Minister of Finance Bill Morneau announced the 2020 Climate Action Incentive payment amounts for residents of provinces that have not adopted the federal system or otherwise met the federal requirements for pricing carbon pollution: Ontario, Manitoba, Saskatchewan and Alberta. Individuals will be able to claim these amounts through their 2019 personal income tax returns.
“Putting a price on carbon pollution is the most effective and efficient way to reduce the greenhouse gas emissions associated with climate change, but Canadians are also concerned about what that price might mean for their own pocketbooks,” said Morneau. “That’s where the Climate Action Incentive payments come in. Most households will receive more money back through these payments than what they will pay out due to federal pollution pricing—helping families to make ends meet as we move toward a cleaner future.”
The rebates are intended to offset the added consumer costs resulting from Ottawa’s carbon tax of $20 per tonne of carbon emitted into the atmosphere for 2020, rising to $30 per tonne in 2021. The biggest drop in the rebate will be in Saskatchewan, where the federal Finance Department says a family of four will qualify for rebates totaling $809 in 2020, down from the $903 that was projected last year.
The carbon tax scheme was introduced earlier this year as a way to encourage Canadians to use less carbon-based products, thereby reducing greenhouse gas (GHG) emissions. Most households will receive more money back through the rebates than they pay in carbon taxes on products such as gasoline and home-heating fuels.
The federal government does not keep any direct proceeds from carbon pollution pricing. Instead, proceeds are returned to the province or territory of origin in the following way:
- For those jurisdictions that have voluntarily adopted the federal system, direct proceeds are returned to the governments of those jurisdictions.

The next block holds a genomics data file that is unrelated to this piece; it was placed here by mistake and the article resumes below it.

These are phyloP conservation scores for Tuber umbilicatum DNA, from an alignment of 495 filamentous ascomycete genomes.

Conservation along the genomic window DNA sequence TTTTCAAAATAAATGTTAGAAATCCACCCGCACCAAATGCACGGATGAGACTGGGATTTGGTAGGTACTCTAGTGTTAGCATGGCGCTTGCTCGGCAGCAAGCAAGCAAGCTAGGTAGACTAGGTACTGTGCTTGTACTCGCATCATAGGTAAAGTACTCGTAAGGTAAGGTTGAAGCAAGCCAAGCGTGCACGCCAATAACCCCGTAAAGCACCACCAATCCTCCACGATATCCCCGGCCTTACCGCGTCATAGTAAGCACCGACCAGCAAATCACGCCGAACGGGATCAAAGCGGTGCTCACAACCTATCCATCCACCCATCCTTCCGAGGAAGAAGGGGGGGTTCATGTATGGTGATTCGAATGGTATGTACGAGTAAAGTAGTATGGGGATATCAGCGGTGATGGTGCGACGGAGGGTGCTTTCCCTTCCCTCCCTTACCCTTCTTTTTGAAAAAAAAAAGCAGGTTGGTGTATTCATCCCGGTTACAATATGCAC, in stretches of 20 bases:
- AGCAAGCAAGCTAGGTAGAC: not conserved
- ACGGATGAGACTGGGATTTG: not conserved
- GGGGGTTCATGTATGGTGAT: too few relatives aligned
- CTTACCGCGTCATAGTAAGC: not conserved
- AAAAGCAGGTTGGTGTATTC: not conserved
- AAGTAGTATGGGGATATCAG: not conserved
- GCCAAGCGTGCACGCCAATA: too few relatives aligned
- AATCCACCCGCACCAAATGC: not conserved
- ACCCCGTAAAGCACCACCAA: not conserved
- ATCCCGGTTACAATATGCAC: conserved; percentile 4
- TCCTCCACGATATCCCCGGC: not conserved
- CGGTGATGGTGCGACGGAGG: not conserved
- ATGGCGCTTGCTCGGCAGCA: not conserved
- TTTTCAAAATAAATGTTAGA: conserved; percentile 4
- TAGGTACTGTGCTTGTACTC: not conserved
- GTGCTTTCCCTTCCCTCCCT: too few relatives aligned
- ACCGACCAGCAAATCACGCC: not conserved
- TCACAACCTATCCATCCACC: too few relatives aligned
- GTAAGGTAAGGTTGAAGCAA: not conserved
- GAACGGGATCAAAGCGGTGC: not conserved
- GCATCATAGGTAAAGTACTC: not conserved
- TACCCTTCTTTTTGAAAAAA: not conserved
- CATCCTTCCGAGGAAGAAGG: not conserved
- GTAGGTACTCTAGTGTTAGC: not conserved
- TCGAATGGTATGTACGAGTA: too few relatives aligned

- For those provinces that do not meet the federal stringency requirements—Ontario, Manitoba, Saskatchewan and Alberta—the bulk of the direct fuel charge proceeds is returned to residents of those provinces through Climate Action Incentive payments.
|Climate Action Incentive Payment Amounts,
as Specified by the Minister of Finance, for 2020
(Delivered Through 2019 Personal Income Tax Returns)
or first adult in a couple1
|Second adult in a couple,2
or first child of a single parent
|Each child under 183
(starting with the second child for single parents)
|Example: Baseline amount for a family of four
|Note: Exceptionally, the 2020 Climate Action Incentive payment claimed by eligible Albertans will reflect fuel charge proceeds generated over a 15-month period. This consists of three months (January–March 2020) with a carbon price of $20, plus 12 months (April 2020–March 2021) with a carbon price of $30.
1 Referred to as a qualified individual in the legislation.
2 Referred to as a qualified relation in the legislation.
3 Referred to as a qualified dependant in the legislation.
For small and rural communities that have reduced access to cleaner transportation options, a supplementary amount in addition to these baseline payments will be provided for eligible individuals and families, as defined by Statistics Canada. This supplement will increase the baseline amount by 10 per cent.
Climate Action Incentive payment amounts have been adjusted based on updated projections of fuel charge proceeds generated in each province for the relevant period.
The Minister of Finance will specify the amounts for subsequent years as these calculations are finalized in advance of those years.
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